Chapter 13: Why We Need a Commitment Approach to Environmental Policy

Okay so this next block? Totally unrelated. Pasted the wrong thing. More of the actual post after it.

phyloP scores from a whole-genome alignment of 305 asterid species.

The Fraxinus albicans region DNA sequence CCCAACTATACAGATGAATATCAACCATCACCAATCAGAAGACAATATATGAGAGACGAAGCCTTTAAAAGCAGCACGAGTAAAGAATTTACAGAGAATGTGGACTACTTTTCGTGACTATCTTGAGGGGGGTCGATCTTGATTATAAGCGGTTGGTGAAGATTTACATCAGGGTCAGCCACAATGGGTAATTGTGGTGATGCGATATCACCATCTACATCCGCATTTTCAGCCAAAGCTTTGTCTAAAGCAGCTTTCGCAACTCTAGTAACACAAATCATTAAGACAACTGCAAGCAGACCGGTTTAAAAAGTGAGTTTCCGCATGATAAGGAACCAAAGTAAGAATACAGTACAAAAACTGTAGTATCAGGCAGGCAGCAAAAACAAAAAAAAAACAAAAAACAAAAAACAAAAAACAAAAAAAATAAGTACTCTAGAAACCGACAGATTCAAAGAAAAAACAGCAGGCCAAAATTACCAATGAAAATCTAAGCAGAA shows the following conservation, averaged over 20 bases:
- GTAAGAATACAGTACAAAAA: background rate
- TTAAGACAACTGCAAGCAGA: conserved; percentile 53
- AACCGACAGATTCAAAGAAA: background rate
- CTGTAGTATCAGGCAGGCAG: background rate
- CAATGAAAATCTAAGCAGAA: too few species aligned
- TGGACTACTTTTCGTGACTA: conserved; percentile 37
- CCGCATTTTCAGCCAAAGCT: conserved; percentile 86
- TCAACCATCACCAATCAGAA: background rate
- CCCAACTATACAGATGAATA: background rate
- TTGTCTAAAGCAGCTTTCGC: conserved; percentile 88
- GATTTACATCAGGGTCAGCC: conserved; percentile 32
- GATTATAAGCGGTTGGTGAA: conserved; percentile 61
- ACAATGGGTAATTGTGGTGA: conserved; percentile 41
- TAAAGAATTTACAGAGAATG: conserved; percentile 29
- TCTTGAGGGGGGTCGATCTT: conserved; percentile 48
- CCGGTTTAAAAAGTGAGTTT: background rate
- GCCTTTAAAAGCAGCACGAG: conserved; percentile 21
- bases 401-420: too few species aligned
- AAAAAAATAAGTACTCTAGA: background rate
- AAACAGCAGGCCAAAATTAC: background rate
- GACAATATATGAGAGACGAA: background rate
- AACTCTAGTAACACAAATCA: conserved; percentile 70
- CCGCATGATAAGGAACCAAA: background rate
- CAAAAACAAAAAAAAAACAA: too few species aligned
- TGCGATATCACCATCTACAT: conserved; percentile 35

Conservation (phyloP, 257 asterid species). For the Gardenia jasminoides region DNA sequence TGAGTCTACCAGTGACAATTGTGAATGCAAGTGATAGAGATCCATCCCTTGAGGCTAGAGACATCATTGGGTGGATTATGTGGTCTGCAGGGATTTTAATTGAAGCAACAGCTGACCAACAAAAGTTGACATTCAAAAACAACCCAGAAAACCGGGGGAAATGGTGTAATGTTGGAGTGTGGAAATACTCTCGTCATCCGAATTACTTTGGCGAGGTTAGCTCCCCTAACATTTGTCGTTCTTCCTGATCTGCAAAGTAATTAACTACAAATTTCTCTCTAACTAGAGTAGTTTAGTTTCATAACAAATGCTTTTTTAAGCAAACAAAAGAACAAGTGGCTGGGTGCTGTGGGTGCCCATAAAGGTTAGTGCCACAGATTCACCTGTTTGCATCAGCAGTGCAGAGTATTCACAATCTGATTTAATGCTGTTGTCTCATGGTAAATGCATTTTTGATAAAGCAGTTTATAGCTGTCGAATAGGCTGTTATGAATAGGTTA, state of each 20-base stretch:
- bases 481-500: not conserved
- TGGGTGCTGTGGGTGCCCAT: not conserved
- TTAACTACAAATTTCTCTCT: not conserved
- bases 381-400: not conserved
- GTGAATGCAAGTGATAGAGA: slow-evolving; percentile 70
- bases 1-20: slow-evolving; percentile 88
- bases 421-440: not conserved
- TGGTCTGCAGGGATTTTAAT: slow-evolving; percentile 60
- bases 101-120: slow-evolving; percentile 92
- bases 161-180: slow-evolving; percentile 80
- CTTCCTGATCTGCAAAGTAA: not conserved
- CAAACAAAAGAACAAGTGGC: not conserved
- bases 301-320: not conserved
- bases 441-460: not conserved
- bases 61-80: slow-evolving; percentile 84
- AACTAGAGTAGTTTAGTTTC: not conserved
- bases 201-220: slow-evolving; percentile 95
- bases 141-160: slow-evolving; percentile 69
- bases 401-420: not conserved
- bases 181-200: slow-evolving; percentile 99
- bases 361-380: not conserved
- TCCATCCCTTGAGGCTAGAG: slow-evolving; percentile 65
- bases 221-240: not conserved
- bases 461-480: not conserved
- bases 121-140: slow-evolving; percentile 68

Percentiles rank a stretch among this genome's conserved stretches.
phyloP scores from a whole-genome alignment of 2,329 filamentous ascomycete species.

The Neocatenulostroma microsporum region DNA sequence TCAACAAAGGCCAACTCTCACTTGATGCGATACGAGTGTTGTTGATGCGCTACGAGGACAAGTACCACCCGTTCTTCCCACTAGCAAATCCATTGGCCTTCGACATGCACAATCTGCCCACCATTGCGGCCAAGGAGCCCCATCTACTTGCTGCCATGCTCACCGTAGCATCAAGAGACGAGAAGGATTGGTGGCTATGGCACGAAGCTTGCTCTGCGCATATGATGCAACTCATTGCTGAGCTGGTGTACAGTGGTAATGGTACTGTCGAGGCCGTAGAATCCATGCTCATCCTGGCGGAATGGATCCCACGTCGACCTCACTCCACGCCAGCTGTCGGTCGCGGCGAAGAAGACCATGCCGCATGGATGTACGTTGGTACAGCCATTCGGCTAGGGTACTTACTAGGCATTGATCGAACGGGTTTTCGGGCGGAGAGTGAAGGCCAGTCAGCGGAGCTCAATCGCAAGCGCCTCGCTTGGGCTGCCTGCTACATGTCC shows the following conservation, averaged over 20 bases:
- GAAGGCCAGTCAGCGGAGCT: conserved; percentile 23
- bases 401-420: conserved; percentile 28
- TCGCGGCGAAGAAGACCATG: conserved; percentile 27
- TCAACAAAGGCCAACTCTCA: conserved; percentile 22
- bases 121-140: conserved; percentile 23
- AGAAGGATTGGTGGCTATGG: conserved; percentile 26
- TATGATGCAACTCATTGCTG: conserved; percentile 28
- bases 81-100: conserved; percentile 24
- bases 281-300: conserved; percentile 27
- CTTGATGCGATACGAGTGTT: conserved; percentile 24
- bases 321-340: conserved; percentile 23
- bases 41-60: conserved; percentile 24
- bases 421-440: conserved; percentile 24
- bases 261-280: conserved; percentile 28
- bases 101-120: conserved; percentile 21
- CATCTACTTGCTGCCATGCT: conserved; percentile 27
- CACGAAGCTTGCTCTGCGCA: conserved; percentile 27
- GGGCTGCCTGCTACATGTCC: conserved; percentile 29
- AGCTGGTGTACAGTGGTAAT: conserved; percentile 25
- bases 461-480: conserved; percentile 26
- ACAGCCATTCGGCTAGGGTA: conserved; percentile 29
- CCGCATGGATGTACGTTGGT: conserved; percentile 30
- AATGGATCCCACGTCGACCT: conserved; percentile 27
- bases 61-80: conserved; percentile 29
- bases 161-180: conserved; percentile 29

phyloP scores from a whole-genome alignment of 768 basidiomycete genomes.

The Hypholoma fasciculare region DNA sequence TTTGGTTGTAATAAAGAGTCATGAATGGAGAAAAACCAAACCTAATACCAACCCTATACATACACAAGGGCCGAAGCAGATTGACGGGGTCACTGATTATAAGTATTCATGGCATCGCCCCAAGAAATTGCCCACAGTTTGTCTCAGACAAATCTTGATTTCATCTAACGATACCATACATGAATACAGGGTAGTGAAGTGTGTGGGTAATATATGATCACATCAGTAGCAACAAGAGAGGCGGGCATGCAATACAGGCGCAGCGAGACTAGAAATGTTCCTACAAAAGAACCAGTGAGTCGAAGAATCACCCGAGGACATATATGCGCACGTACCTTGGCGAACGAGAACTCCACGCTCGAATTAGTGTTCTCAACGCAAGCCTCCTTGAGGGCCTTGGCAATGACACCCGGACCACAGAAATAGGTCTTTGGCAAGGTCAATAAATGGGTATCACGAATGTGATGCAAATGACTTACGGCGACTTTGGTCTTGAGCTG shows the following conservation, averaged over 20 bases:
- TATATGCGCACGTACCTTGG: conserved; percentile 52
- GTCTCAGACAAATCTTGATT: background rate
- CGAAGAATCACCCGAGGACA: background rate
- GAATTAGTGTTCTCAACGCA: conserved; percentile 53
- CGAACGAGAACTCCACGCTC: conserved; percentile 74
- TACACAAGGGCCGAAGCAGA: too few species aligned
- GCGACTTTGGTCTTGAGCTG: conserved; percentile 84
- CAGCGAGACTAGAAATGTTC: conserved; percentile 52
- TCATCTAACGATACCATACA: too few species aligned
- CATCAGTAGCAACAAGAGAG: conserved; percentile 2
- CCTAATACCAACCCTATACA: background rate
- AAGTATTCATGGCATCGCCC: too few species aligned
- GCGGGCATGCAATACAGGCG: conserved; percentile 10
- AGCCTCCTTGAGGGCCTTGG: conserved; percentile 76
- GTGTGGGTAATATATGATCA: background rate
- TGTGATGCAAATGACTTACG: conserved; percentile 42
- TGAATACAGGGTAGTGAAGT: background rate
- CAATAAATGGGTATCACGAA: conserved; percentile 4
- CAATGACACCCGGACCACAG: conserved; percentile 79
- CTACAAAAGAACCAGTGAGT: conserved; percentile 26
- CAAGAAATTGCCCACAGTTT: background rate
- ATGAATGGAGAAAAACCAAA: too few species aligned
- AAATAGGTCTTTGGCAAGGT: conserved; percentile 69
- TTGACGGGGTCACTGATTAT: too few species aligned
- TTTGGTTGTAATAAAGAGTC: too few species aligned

with Thomas R. Sadler* According to Amartya Sen (1977) in his classic ‘Rational Fools’ article: ‘To run an organization entirely on incentives to personal gain is pretty much a hopeless task’ (pp. 333–5). This comment regarding employer– employee relations would seem to apply similarly to regulator-regulated relations with regard to environmental protection. Sen might also have said: ‘To protect the environment entirely using incentives to business gain is pretty much a hopeless task.’ Following Sen, in these situations, a large dose of commitment involving non-egoistic motivation is needed (pp. 327–9). The principal reason why economists have generally advocated environmental policies based solely on incentives is that their conception of business behavior and motivation derives from the neoclassical model of the ﬁrm. While businesses certainly do respond to proﬁt incentives, ﬁrms’ behavior is also greatly inﬂuenced by socio-political considerations and their organizational capabilities. Firms are, more than ever, recognized as socio-economic entities embedded in society. In recent years, a signiﬁcant group of businesses that are highly innovative, productive, competitive and socially responsible has emerged. These high performing organizations are capable of executing strategies that enable them to be ﬁnancially successful and environmentally responsible at the same time. These are not the ﬁrms that policy makers envisioned when they formulated command and control and market incentive environmental policies. Because of this and other new business realities, there is a need for new types of environmental policies. Thus, the ﬁrst purpose of this chapter is to propose and...
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